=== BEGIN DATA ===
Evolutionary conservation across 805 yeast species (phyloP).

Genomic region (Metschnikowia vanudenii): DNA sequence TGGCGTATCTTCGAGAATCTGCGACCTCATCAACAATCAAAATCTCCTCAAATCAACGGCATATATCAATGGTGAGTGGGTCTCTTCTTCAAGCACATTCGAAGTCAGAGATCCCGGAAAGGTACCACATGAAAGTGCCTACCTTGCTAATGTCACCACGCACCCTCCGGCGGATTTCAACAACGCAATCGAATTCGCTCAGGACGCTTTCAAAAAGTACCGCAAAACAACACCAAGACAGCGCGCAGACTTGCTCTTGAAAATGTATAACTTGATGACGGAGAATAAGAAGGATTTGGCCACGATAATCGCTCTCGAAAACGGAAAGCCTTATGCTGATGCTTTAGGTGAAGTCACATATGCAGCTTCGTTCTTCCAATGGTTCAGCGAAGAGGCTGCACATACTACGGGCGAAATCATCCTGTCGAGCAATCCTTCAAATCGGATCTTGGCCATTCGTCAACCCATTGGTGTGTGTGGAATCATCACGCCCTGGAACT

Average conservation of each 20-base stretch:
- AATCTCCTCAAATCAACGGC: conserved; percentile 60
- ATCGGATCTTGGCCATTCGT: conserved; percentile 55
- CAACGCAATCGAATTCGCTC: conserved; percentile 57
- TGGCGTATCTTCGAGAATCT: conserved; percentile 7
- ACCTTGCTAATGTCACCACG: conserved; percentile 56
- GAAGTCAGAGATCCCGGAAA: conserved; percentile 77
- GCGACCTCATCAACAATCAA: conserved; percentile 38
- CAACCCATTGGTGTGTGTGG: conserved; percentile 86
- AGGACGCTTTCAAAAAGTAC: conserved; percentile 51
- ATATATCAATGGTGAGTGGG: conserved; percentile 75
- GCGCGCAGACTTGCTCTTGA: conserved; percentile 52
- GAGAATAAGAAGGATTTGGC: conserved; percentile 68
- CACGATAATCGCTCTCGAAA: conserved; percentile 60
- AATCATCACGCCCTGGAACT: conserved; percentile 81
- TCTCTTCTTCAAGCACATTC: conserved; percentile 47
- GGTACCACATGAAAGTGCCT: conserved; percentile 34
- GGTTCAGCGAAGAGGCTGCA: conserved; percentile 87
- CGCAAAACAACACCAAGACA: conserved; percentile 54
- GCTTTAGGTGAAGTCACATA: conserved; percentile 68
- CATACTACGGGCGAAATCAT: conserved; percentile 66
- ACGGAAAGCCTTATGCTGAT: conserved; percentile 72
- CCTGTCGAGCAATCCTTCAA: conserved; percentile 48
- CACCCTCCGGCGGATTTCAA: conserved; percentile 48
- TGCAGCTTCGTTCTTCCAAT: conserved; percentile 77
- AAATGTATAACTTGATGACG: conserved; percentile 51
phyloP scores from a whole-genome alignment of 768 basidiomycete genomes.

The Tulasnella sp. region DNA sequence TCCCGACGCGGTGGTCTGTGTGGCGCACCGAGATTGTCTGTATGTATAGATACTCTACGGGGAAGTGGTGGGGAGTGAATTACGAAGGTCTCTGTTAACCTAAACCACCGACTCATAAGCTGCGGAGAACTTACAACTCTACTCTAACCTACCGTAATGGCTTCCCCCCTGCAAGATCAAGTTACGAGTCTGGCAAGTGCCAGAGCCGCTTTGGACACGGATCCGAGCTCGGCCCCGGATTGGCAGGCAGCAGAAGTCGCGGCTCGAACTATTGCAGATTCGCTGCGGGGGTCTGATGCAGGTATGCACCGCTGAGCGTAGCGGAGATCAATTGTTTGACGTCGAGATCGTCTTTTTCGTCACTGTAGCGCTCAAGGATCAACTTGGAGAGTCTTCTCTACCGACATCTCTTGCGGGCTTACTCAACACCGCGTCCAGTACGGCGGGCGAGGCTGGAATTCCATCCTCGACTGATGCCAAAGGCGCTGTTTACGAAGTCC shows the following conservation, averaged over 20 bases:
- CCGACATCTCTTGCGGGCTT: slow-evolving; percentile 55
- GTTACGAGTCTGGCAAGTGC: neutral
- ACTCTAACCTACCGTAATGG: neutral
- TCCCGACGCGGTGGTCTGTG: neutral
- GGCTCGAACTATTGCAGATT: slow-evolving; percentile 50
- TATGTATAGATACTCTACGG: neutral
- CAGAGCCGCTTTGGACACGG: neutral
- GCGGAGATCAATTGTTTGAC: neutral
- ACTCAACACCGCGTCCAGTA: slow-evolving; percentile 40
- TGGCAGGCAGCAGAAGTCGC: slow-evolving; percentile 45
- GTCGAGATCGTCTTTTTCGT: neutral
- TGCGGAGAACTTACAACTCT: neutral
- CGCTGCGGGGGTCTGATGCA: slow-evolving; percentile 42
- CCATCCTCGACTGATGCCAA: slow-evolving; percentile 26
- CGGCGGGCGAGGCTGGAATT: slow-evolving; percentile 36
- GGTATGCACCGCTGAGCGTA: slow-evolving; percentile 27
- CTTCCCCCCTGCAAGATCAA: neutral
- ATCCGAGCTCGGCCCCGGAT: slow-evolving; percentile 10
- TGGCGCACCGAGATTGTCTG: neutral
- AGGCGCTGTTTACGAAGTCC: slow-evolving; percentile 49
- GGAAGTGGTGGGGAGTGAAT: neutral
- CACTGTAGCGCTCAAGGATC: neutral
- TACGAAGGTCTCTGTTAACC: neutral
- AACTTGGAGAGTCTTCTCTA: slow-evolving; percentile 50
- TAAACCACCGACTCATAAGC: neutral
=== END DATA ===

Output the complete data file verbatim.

Evolutionary conservation across 805 yeast species (phyloP).

Genomic region (Metschnikowia vanudenii): DNA sequence TGGCGTATCTTCGAGAATCTGCGACCTCATCAACAATCAAAATCTCCTCAAATCAACGGCATATATCAATGGTGAGTGGGTCTCTTCTTCAAGCACATTCGAAGTCAGAGATCCCGGAAAGGTACCACATGAAAGTGCCTACCTTGCTAATGTCACCACGCACCCTCCGGCGGATTTCAACAACGCAATCGAATTCGCTCAGGACGCTTTCAAAAAGTACCGCAAAACAACACCAAGACAGCGCGCAGACTTGCTCTTGAAAATGTATAACTTGATGACGGAGAATAAGAAGGATTTGGCCACGATAATCGCTCTCGAAAACGGAAAGCCTTATGCTGATGCTTTAGGTGAAGTCACATATGCAGCTTCGTTCTTCCAATGGTTCAGCGAAGAGGCTGCACATACTACGGGCGAAATCATCCTGTCGAGCAATCCTTCAAATCGGATCTTGGCCATTCGTCAACCCATTGGTGTGTGTGGAATCATCACGCCCTGGAACT

Average conservation of each 20-base stretch:
- AATCTCCTCAAATCAACGGC: conserved; percentile 60
- ATCGGATCTTGGCCATTCGT: conserved; percentile 55
- CAACGCAATCGAATTCGCTC: conserved; percentile 57
- TGGCGTATCTTCGAGAATCT: conserved; percentile 7
- ACCTTGCTAATGTCACCACG: conserved; percentile 56
- GAAGTCAGAGATCCCGGAAA: conserved; percentile 77
- GCGACCTCATCAACAATCAA: conserved; percentile 38
- CAACCCATTGGTGTGTGTGG: conserved; percentile 86
- AGGACGCTTTCAAAAAGTAC: conserved; percentile 51
- ATATATCAATGGTGAGTGGG: conserved; percentile 75
- GCGCGCAGACTTGCTCTTGA: conserved; percentile 52
- GAGAATAAGAAGGATTTGGC: conserved; percentile 68
- CACGATAATCGCTCTCGAAA: conserved; percentile 60
- AATCATCACGCCCTGGAACT: conserved; percentile 81
- TCTCTTCTTCAAGCACATTC: conserved; percentile 47
- GGTACCACATGAAAGTGCCT: conserved; percentile 34
- GGTTCAGCGAAGAGGCTGCA: conserved; percentile 87
- CGCAAAACAACACCAAGACA: conserved; percentile 54
- GCTTTAGGTGAAGTCACATA: conserved; percentile 68
- CATACTACGGGCGAAATCAT: conserved; percentile 66
- ACGGAAAGCCTTATGCTGAT: conserved; percentile 72
- CCTGTCGAGCAATCCTTCAA: conserved; percentile 48
- CACCCTCCGGCGGATTTCAA: conserved; percentile 48
- TGCAGCTTCGTTCTTCCAAT: conserved; percentile 77
- AAATGTATAACTTGATGACG: conserved; percentile 51
phyloP scores from a whole-genome alignment of 768 basidiomycete genomes.

The Tulasnella sp. region DNA sequence TCCCGACGCGGTGGTCTGTGTGGCGCACCGAGATTGTCTGTATGTATAGATACTCTACGGGGAAGTGGTGGGGAGTGAATTACGAAGGTCTCTGTTAACCTAAACCACCGACTCATAAGCTGCGGAGAACTTACAACTCTACTCTAACCTACCGTAATGGCTTCCCCCCTGCAAGATCAAGTTACGAGTCTGGCAAGTGCCAGAGCCGCTTTGGACACGGATCCGAGCTCGGCCCCGGATTGGCAGGCAGCAGAAGTCGCGGCTCGAACTATTGCAGATTCGCTGCGGGGGTCTGATGCAGGTATGCACCGCTGAGCGTAGCGGAGATCAATTGTTTGACGTCGAGATCGTCTTTTTCGTCACTGTAGCGCTCAAGGATCAACTTGGAGAGTCTTCTCTACCGACATCTCTTGCGGGCTTACTCAACACCGCGTCCAGTACGGCGGGCGAGGCTGGAATTCCATCCTCGACTGATGCCAAAGGCGCTGTTTACGAAGTCC shows the following conservation, averaged over 20 bases:
- CCGACATCTCTTGCGGGCTT: slow-evolving; percentile 55
- GTTACGAGTCTGGCAAGTGC: neutral
- ACTCTAACCTACCGTAATGG: neutral
- TCCCGACGCGGTGGTCTGTG: neutral
- GGCTCGAACTATTGCAGATT: slow-evolving; percentile 50
- TATGTATAGATACTCTACGG: neutral
- CAGAGCCGCTTTGGACACGG: neutral
- GCGGAGATCAATTGTTTGAC: neutral
- ACTCAACACCGCGTCCAGTA: slow-evolving; percentile 40
- TGGCAGGCAGCAGAAGTCGC: slow-evolving; percentile 45
- GTCGAGATCGTCTTTTTCGT: neutral
- TGCGGAGAACTTACAACTCT: neutral
- CGCTGCGGGGGTCTGATGCA: slow-evolving; percentile 42
- CCATCCTCGACTGATGCCAA: slow-evolving; percentile 26
- CGGCGGGCGAGGCTGGAATT: slow-evolving; percentile 36
- GGTATGCACCGCTGAGCGTA: slow-evolving; percentile 27
- CTTCCCCCCTGCAAGATCAA: neutral
- ATCCGAGCTCGGCCCCGGAT: slow-evolving; percentile 10
- TGGCGCACCGAGATTGTCTG: neutral
- AGGCGCTGTTTACGAAGTCC: slow-evolving; percentile 49
- GGAAGTGGTGGGGAGTGAAT: neutral
- CACTGTAGCGCTCAAGGATC: neutral
- TACGAAGGTCTCTGTTAACC: neutral
- AACTTGGAGAGTCTTCTCTA: slow-evolving; percentile 50
- TAAACCACCGACTCATAAGC: neutral